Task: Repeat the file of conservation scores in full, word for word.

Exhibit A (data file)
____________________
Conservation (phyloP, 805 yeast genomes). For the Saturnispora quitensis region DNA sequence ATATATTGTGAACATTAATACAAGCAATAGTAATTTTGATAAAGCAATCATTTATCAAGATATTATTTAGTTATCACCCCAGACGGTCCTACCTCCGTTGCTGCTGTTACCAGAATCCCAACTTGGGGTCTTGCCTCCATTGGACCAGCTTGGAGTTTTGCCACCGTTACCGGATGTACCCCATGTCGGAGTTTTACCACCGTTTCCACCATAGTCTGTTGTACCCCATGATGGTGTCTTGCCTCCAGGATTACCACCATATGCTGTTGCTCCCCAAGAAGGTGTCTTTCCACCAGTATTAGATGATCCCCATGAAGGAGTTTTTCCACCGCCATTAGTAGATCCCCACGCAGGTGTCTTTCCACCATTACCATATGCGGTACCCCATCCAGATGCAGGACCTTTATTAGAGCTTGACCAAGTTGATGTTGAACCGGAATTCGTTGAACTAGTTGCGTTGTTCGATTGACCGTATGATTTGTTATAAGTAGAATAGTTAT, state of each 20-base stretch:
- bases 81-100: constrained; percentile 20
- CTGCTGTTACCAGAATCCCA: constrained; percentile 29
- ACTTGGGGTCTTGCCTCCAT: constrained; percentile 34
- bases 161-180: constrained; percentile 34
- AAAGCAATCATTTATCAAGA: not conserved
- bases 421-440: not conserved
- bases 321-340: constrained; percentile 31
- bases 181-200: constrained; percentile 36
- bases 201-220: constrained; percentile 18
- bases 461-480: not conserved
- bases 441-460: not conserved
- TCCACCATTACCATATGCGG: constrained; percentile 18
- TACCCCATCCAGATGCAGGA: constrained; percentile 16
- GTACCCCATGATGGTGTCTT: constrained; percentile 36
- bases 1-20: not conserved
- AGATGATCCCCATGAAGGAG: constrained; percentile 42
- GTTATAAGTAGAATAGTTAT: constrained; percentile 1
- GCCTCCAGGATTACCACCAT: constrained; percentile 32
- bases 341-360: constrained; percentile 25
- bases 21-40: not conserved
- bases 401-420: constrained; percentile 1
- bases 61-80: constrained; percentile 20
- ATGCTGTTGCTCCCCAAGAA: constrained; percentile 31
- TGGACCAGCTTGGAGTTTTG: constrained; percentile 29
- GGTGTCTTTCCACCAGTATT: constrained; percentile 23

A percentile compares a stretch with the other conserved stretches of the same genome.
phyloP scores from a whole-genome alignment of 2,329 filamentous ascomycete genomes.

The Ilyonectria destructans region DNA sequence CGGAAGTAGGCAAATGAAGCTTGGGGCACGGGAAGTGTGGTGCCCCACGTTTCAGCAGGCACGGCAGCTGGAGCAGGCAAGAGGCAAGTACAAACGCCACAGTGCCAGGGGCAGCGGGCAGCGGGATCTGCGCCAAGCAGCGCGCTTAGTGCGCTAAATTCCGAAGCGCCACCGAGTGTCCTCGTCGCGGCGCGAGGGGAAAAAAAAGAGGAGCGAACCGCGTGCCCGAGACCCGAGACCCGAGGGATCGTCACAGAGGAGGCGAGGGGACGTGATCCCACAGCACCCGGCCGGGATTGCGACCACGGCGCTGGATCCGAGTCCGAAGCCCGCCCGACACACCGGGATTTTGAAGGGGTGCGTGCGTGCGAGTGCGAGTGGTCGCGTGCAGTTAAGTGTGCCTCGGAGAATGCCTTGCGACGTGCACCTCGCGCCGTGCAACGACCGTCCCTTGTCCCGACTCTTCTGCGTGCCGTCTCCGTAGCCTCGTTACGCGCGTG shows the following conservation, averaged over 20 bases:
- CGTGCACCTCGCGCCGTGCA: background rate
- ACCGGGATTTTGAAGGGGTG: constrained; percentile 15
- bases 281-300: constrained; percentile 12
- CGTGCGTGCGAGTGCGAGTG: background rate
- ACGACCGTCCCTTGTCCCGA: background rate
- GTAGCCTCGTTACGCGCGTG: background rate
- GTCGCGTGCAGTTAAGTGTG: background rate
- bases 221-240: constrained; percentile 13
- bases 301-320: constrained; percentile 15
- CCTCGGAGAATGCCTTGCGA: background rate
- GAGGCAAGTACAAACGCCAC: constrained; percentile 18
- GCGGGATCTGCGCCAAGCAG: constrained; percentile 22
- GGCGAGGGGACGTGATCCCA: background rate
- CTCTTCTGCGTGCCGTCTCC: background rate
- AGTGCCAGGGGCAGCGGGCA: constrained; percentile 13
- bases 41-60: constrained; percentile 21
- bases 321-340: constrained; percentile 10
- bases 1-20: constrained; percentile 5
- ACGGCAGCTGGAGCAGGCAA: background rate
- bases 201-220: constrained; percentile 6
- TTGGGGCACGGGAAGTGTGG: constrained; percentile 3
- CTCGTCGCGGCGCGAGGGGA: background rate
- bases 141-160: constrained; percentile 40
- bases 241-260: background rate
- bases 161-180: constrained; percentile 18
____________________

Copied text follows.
Conservation (phyloP, 805 yeast genomes). For the Saturnispora quitensis region DNA sequence ATATATTGTGAACATTAATACAAGCAATAGTAATTTTGATAAAGCAATCATTTATCAAGATATTATTTAGTTATCACCCCAGACGGTCCTACCTCCGTTGCTGCTGTTACCAGAATCCCAACTTGGGGTCTTGCCTCCATTGGACCAGCTTGGAGTTTTGCCACCGTTACCGGATGTACCCCATGTCGGAGTTTTACCACCGTTTCCACCATAGTCTGTTGTACCCCATGATGGTGTCTTGCCTCCAGGATTACCACCATATGCTGTTGCTCCCCAAGAAGGTGTCTTTCCACCAGTATTAGATGATCCCCATGAAGGAGTTTTTCCACCGCCATTAGTAGATCCCCACGCAGGTGTCTTTCCACCATTACCATATGCGGTACCCCATCCAGATGCAGGACCTTTATTAGAGCTTGACCAAGTTGATGTTGAACCGGAATTCGTTGAACTAGTTGCGTTGTTCGATTGACCGTATGATTTGTTATAAGTAGAATAGTTAT, state of each 20-base stretch:
- bases 81-100: constrained; percentile 20
- CTGCTGTTACCAGAATCCCA: constrained; percentile 29
- ACTTGGGGTCTTGCCTCCAT: constrained; percentile 34
- bases 161-180: constrained; percentile 34
- AAAGCAATCATTTATCAAGA: not conserved
- bases 421-440: not conserved
- bases 321-340: constrained; percentile 31
- bases 181-200: constrained; percentile 36
- bases 201-220: constrained; percentile 18
- bases 461-480: not conserved
- bases 441-460: not conserved
- TCCACCATTACCATATGCGG: constrained; percentile 18
- TACCCCATCCAGATGCAGGA: constrained; percentile 16
- GTACCCCATGATGGTGTCTT: constrained; percentile 36
- bases 1-20: not conserved
- AGATGATCCCCATGAAGGAG: constrained; percentile 42
- GTTATAAGTAGAATAGTTAT: constrained; percentile 1
- GCCTCCAGGATTACCACCAT: constrained; percentile 32
- bases 341-360: constrained; percentile 25
- bases 21-40: not conserved
- bases 401-420: constrained; percentile 1
- bases 61-80: constrained; percentile 20
- ATGCTGTTGCTCCCCAAGAA: constrained; percentile 31
- TGGACCAGCTTGGAGTTTTG: constrained; percentile 29
- GGTGTCTTTCCACCAGTATT: constrained; percentile 23

A percentile compares a stretch with the other conserved stretches of the same genome.
phyloP scores from a whole-genome alignment of 2,329 filamentous ascomycete genomes.

The Ilyonectria destructans region DNA sequence CGGAAGTAGGCAAATGAAGCTTGGGGCACGGGAAGTGTGGTGCCCCACGTTTCAGCAGGCACGGCAGCTGGAGCAGGCAAGAGGCAAGTACAAACGCCACAGTGCCAGGGGCAGCGGGCAGCGGGATCTGCGCCAAGCAGCGCGCTTAGTGCGCTAAATTCCGAAGCGCCACCGAGTGTCCTCGTCGCGGCGCGAGGGGAAAAAAAAGAGGAGCGAACCGCGTGCCCGAGACCCGAGACCCGAGGGATCGTCACAGAGGAGGCGAGGGGACGTGATCCCACAGCACCCGGCCGGGATTGCGACCACGGCGCTGGATCCGAGTCCGAAGCCCGCCCGACACACCGGGATTTTGAAGGGGTGCGTGCGTGCGAGTGCGAGTGGTCGCGTGCAGTTAAGTGTGCCTCGGAGAATGCCTTGCGACGTGCACCTCGCGCCGTGCAACGACCGTCCCTTGTCCCGACTCTTCTGCGTGCCGTCTCCGTAGCCTCGTTACGCGCGTG shows the following conservation, averaged over 20 bases:
- CGTGCACCTCGCGCCGTGCA: background rate
- ACCGGGATTTTGAAGGGGTG: constrained; percentile 15
- bases 281-300: constrained; percentile 12
- CGTGCGTGCGAGTGCGAGTG: background rate
- ACGACCGTCCCTTGTCCCGA: background rate
- GTAGCCTCGTTACGCGCGTG: background rate
- GTCGCGTGCAGTTAAGTGTG: background rate
- bases 221-240: constrained; percentile 13
- bases 301-320: constrained; percentile 15
- CCTCGGAGAATGCCTTGCGA: background rate
- GAGGCAAGTACAAACGCCAC: constrained; percentile 18
- GCGGGATCTGCGCCAAGCAG: constrained; percentile 22
- GGCGAGGGGACGTGATCCCA: background rate
- CTCTTCTGCGTGCCGTCTCC: background rate
- AGTGCCAGGGGCAGCGGGCA: constrained; percentile 13
- bases 41-60: constrained; percentile 21
- bases 321-340: constrained; percentile 10
- bases 1-20: constrained; percentile 5
- ACGGCAGCTGGAGCAGGCAA: background rate
- bases 201-220: constrained; percentile 6
- TTGGGGCACGGGAAGTGTGG: constrained; percentile 3
- CTCGTCGCGGCGCGAGGGGA: background rate
- bases 141-160: constrained; percentile 40
- bases 241-260: background rate
- bases 161-180: constrained; percentile 18